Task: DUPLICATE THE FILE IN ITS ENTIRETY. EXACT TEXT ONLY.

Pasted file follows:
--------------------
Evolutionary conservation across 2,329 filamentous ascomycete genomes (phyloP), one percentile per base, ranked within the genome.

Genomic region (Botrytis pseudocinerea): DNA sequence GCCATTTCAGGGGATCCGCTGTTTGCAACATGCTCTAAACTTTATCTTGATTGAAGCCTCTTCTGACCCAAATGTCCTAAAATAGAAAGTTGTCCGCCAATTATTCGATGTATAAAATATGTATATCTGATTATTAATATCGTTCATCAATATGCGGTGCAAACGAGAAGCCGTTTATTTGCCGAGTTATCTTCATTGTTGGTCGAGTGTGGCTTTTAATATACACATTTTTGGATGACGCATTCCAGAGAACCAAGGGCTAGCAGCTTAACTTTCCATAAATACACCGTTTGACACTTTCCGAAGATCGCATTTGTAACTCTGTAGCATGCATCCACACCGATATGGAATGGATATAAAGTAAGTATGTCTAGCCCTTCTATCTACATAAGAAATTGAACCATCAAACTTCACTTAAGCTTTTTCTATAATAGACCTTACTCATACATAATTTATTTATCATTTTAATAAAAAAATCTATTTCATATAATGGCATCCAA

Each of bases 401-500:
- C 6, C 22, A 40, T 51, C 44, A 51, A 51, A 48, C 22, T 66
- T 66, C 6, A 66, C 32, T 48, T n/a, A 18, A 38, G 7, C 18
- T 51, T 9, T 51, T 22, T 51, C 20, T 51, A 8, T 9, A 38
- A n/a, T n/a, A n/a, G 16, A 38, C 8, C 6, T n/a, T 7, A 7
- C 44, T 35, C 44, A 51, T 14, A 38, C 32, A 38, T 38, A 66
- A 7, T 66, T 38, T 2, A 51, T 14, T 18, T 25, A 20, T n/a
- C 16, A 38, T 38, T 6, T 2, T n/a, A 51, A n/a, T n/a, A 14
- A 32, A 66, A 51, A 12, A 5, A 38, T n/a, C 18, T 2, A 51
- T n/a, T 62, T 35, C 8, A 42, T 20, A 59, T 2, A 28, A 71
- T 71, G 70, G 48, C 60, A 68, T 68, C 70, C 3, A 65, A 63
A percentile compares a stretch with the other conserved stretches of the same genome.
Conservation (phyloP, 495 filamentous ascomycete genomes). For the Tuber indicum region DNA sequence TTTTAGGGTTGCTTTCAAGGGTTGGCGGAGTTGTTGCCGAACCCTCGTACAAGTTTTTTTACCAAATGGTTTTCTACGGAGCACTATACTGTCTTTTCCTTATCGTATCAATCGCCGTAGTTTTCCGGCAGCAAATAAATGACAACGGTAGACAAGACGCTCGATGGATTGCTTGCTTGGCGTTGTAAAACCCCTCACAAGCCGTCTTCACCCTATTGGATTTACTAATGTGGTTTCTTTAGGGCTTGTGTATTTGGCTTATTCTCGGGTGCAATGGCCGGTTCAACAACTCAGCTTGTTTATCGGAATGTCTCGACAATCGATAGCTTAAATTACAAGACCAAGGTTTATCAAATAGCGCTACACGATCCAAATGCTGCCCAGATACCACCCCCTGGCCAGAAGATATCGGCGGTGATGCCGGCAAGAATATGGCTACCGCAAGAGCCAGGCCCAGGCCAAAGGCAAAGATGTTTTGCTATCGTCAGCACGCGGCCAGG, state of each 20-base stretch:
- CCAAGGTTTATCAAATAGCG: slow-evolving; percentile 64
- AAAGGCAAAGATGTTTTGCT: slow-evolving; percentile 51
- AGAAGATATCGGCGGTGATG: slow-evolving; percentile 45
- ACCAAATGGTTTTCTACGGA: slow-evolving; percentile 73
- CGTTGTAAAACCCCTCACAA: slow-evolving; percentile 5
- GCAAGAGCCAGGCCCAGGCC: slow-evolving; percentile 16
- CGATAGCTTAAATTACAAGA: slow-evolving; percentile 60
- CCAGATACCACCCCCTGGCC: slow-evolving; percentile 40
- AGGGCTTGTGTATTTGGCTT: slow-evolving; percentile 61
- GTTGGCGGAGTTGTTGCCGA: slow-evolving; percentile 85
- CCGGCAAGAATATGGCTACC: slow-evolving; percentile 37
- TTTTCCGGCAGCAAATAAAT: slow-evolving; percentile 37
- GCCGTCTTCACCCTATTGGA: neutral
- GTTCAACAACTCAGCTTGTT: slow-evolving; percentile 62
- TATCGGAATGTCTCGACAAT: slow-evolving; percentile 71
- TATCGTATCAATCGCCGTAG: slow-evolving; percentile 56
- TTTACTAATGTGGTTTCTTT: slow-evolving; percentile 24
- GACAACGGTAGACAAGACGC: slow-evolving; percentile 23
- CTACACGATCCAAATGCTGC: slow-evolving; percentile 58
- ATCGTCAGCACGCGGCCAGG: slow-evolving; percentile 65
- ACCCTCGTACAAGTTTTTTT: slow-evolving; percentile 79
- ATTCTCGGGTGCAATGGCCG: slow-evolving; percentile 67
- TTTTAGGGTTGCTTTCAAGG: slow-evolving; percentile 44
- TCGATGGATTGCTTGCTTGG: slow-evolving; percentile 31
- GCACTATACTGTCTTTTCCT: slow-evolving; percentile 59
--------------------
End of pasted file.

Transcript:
Evolutionary conservation across 2,329 filamentous ascomycete genomes (phyloP), one percentile per base, ranked within the genome.

Genomic region (Botrytis pseudocinerea): DNA sequence GCCATTTCAGGGGATCCGCTGTTTGCAACATGCTCTAAACTTTATCTTGATTGAAGCCTCTTCTGACCCAAATGTCCTAAAATAGAAAGTTGTCCGCCAATTATTCGATGTATAAAATATGTATATCTGATTATTAATATCGTTCATCAATATGCGGTGCAAACGAGAAGCCGTTTATTTGCCGAGTTATCTTCATTGTTGGTCGAGTGTGGCTTTTAATATACACATTTTTGGATGACGCATTCCAGAGAACCAAGGGCTAGCAGCTTAACTTTCCATAAATACACCGTTTGACACTTTCCGAAGATCGCATTTGTAACTCTGTAGCATGCATCCACACCGATATGGAATGGATATAAAGTAAGTATGTCTAGCCCTTCTATCTACATAAGAAATTGAACCATCAAACTTCACTTAAGCTTTTTCTATAATAGACCTTACTCATACATAATTTATTTATCATTTTAATAAAAAAATCTATTTCATATAATGGCATCCAA

Each of bases 401-500:
- C 6, C 22, A 40, T 51, C 44, A 51, A 51, A 48, C 22, T 66
- T 66, C 6, A 66, C 32, T 48, T n/a, A 18, A 38, G 7, C 18
- T 51, T 9, T 51, T 22, T 51, C 20, T 51, A 8, T 9, A 38
- A n/a, T n/a, A n/a, G 16, A 38, C 8, C 6, T n/a, T 7, A 7
- C 44, T 35, C 44, A 51, T 14, A 38, C 32, A 38, T 38, A 66
- A 7, T 66, T 38, T 2, A 51, T 14, T 18, T 25, A 20, T n/a
- C 16, A 38, T 38, T 6, T 2, T n/a, A 51, A n/a, T n/a, A 14
- A 32, A 66, A 51, A 12, A 5, A 38, T n/a, C 18, T 2, A 51
- T n/a, T 62, T 35, C 8, A 42, T 20, A 59, T 2, A 28, A 71
- T 71, G 70, G 48, C 60, A 68, T 68, C 70, C 3, A 65, A 63
A percentile compares a stretch with the other conserved stretches of the same genome.
Conservation (phyloP, 495 filamentous ascomycete genomes). For the Tuber indicum region DNA sequence TTTTAGGGTTGCTTTCAAGGGTTGGCGGAGTTGTTGCCGAACCCTCGTACAAGTTTTTTTACCAAATGGTTTTCTACGGAGCACTATACTGTCTTTTCCTTATCGTATCAATCGCCGTAGTTTTCCGGCAGCAAATAAATGACAACGGTAGACAAGACGCTCGATGGATTGCTTGCTTGGCGTTGTAAAACCCCTCACAAGCCGTCTTCACCCTATTGGATTTACTAATGTGGTTTCTTTAGGGCTTGTGTATTTGGCTTATTCTCGGGTGCAATGGCCGGTTCAACAACTCAGCTTGTTTATCGGAATGTCTCGACAATCGATAGCTTAAATTACAAGACCAAGGTTTATCAAATAGCGCTACACGATCCAAATGCTGCCCAGATACCACCCCCTGGCCAGAAGATATCGGCGGTGATGCCGGCAAGAATATGGCTACCGCAAGAGCCAGGCCCAGGCCAAAGGCAAAGATGTTTTGCTATCGTCAGCACGCGGCCAGG, state of each 20-base stretch:
- CCAAGGTTTATCAAATAGCG: slow-evolving; percentile 64
- AAAGGCAAAGATGTTTTGCT: slow-evolving; percentile 51
- AGAAGATATCGGCGGTGATG: slow-evolving; percentile 45
- ACCAAATGGTTTTCTACGGA: slow-evolving; percentile 73
- CGTTGTAAAACCCCTCACAA: slow-evolving; percentile 5
- GCAAGAGCCAGGCCCAGGCC: slow-evolving; percentile 16
- CGATAGCTTAAATTACAAGA: slow-evolving; percentile 60
- CCAGATACCACCCCCTGGCC: slow-evolving; percentile 40
- AGGGCTTGTGTATTTGGCTT: slow-evolving; percentile 61
- GTTGGCGGAGTTGTTGCCGA: slow-evolving; percentile 85
- CCGGCAAGAATATGGCTACC: slow-evolving; percentile 37
- TTTTCCGGCAGCAAATAAAT: slow-evolving; percentile 37
- GCCGTCTTCACCCTATTGGA: neutral
- GTTCAACAACTCAGCTTGTT: slow-evolving; percentile 62
- TATCGGAATGTCTCGACAAT: slow-evolving; percentile 71
- TATCGTATCAATCGCCGTAG: slow-evolving; percentile 56
- TTTACTAATGTGGTTTCTTT: slow-evolving; percentile 24
- GACAACGGTAGACAAGACGC: slow-evolving; percentile 23
- CTACACGATCCAAATGCTGC: slow-evolving; percentile 58
- ATCGTCAGCACGCGGCCAGG: slow-evolving; percentile 65
- ACCCTCGTACAAGTTTTTTT: slow-evolving; percentile 79
- ATTCTCGGGTGCAATGGCCG: slow-evolving; percentile 67
- TTTTAGGGTTGCTTTCAAGG: slow-evolving; percentile 44
- TCGATGGATTGCTTGCTTGG: slow-evolving; percentile 31
- GCACTATACTGTCTTTTCCT: slow-evolving; percentile 59